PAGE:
It’s past time Macs stopped depending on Intel processors. There’s new evidence to show they’ve outlived their usefulness. A switch to Apple-designed chips will make macOS devices better for a variety of reasons, including increased speed and battery life.
At WWDC last year, Apple shared a glimpse at the future of macOS. With their “Sneak Peek” of a framework, codenamed Marzipan, they previewed how macOS could support iOS apps in the future.
In macOS Mojave, Apple included a small set of “marzipan” apps – News, Stocks, Voice Memos, and Home – but the thing most people want to see is their favorite iOS apps on the Mac. Thanks to iOS developer Steve Troughton-Smith, we’ve started to get a pretty interesting idea.
The last few weeks have been packed with rumors and leaks about what Apple may have in store for us with iOS 13 and macOS 10.15. With so much information coming out day after day, it’s hard to keep track of all the possible rumors.
Fortunately for you, we’ve compiled the full list of expected features coming this year to iOS and macOS. From dark mode to iPad updates, and new Mac apps to Siri improvements, here’s everything we are expecting (so far) in iOS 13 and macOS 10.15.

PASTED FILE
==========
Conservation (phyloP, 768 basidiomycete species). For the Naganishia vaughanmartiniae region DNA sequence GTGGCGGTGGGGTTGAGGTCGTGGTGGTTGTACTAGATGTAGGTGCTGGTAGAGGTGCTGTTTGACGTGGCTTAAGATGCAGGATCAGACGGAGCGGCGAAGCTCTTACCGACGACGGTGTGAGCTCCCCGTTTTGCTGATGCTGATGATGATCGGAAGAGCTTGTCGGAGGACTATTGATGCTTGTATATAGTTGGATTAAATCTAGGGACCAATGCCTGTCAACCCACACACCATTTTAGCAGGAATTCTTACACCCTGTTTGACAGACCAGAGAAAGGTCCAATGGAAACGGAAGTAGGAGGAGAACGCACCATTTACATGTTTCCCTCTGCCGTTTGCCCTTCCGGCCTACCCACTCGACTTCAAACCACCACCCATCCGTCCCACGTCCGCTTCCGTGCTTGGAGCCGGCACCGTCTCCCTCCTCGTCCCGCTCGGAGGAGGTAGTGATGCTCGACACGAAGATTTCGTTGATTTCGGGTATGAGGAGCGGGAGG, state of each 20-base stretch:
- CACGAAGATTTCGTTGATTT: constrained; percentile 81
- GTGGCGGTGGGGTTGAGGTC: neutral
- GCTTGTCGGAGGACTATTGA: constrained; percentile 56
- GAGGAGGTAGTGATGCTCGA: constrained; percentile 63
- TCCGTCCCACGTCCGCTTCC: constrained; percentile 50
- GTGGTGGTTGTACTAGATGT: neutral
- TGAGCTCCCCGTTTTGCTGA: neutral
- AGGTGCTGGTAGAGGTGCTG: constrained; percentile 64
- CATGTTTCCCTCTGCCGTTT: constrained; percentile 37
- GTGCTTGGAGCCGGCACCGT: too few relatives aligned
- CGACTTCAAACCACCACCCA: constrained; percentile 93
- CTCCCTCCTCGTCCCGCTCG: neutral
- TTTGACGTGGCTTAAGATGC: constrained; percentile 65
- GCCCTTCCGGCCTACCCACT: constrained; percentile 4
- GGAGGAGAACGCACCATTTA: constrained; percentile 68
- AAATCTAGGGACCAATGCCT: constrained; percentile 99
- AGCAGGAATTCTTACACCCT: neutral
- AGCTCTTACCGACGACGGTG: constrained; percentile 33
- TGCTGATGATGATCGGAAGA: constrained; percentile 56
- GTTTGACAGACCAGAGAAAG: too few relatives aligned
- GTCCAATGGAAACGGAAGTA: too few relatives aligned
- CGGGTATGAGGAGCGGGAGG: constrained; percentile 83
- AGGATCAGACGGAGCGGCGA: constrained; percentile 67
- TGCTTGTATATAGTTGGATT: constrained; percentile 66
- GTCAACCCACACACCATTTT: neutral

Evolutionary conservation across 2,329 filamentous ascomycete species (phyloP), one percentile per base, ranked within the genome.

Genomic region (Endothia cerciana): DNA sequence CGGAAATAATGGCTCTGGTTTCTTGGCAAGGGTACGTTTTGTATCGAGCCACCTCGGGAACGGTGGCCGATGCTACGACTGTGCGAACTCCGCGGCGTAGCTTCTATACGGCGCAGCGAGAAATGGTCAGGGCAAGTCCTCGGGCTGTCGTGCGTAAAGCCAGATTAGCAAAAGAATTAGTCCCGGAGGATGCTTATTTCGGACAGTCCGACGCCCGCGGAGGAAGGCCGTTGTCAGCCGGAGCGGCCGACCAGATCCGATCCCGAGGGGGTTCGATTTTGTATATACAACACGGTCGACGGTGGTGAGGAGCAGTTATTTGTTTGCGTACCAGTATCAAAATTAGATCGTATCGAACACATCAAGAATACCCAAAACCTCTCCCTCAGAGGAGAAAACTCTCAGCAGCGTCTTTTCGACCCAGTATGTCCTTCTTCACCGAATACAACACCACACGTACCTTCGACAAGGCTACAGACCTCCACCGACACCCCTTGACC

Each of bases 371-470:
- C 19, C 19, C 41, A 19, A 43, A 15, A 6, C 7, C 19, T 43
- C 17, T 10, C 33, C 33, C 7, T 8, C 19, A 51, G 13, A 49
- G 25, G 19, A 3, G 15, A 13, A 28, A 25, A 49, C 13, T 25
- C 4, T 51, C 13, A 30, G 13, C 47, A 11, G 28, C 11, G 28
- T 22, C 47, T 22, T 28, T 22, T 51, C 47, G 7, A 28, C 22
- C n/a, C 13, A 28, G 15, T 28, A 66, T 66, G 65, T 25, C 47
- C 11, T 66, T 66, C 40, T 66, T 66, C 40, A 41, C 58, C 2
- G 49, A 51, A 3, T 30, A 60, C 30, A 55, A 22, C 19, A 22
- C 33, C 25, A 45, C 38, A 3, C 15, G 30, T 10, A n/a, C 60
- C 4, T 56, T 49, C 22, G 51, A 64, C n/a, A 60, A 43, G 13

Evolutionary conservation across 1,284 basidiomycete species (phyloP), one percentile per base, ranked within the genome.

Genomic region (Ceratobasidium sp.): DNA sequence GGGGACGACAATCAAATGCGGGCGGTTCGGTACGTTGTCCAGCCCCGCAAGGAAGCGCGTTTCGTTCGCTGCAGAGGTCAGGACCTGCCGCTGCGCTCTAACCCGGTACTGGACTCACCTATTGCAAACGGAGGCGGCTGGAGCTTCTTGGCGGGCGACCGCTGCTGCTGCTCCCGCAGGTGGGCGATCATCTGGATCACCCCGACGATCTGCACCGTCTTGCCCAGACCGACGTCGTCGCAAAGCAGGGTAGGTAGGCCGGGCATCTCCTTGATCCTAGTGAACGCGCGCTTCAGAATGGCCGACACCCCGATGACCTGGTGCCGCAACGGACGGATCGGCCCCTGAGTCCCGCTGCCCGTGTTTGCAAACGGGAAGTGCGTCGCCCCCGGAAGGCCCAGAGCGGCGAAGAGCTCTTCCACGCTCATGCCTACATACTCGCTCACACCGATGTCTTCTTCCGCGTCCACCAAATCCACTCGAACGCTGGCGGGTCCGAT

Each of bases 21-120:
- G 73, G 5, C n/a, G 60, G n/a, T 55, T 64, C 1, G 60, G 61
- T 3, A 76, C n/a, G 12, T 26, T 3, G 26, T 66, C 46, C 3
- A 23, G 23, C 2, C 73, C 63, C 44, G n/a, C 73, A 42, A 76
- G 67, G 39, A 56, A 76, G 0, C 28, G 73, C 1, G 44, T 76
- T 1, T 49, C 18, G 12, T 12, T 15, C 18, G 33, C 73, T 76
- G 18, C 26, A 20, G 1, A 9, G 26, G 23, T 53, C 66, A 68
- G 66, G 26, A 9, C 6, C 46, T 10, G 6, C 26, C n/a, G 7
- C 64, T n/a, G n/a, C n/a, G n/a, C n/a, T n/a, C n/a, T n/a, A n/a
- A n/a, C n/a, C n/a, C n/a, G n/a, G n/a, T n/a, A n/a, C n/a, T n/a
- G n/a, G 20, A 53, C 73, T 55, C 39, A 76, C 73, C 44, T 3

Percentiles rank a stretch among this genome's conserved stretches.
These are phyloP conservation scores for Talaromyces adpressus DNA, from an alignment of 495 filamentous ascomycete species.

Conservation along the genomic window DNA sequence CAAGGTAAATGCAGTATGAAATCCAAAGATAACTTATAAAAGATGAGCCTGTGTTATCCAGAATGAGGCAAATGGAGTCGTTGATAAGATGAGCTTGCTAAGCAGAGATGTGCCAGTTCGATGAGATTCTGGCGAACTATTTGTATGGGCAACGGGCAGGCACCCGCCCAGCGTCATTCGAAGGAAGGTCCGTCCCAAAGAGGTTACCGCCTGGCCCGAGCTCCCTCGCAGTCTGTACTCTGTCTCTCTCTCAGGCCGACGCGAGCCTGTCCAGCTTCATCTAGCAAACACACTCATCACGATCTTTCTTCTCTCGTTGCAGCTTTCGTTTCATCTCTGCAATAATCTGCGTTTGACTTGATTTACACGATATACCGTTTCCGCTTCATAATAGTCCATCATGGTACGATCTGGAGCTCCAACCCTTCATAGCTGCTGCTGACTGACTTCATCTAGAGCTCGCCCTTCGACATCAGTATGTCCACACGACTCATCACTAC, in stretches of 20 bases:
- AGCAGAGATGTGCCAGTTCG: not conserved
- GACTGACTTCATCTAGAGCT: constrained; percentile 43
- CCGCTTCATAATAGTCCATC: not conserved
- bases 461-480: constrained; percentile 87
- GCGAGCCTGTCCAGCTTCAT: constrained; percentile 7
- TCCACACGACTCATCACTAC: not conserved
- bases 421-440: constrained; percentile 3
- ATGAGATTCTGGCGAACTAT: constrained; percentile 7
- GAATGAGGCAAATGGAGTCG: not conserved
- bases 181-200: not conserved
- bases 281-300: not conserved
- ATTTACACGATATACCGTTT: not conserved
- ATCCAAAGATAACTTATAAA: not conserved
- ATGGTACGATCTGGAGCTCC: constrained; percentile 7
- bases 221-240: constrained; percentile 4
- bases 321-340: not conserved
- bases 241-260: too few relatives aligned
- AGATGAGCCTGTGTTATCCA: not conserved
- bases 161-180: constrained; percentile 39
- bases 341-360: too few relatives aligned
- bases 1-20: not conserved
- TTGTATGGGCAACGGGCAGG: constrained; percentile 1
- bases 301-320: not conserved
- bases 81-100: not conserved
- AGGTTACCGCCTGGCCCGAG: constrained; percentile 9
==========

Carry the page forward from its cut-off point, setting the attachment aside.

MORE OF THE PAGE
The days of laboriously converting an iPhone or iPad application to run on a Mac are almost over. Soon, preparing an iOS app to run on macOS will reportedly be as simple as the developer checking a checkbox.
This is part of a trove of good news for developers — and users — leaking out today.
Near the end of Monday’s WWDC 2018 keynote, Apple’s Senior Vice President of Software Engineering Craig Federighi addressed a question that’s been circulating in the tech press for a while: Are Mac and iOS merging?
His answer was direct and unequivocal: “No.”
Then he delivered a “sneak peek” of Apple’s long-rumored cross-platform project codenamed “Marzipan.” In line with the past six months of rumors, the idea of the framework is to allow UIKit-based iOS apps to run natively on Mac. While that probably sounds exciting to Mac owners, it could yield an unwelcome unintended consequence. It could trigger a “lost year” for Mac apps.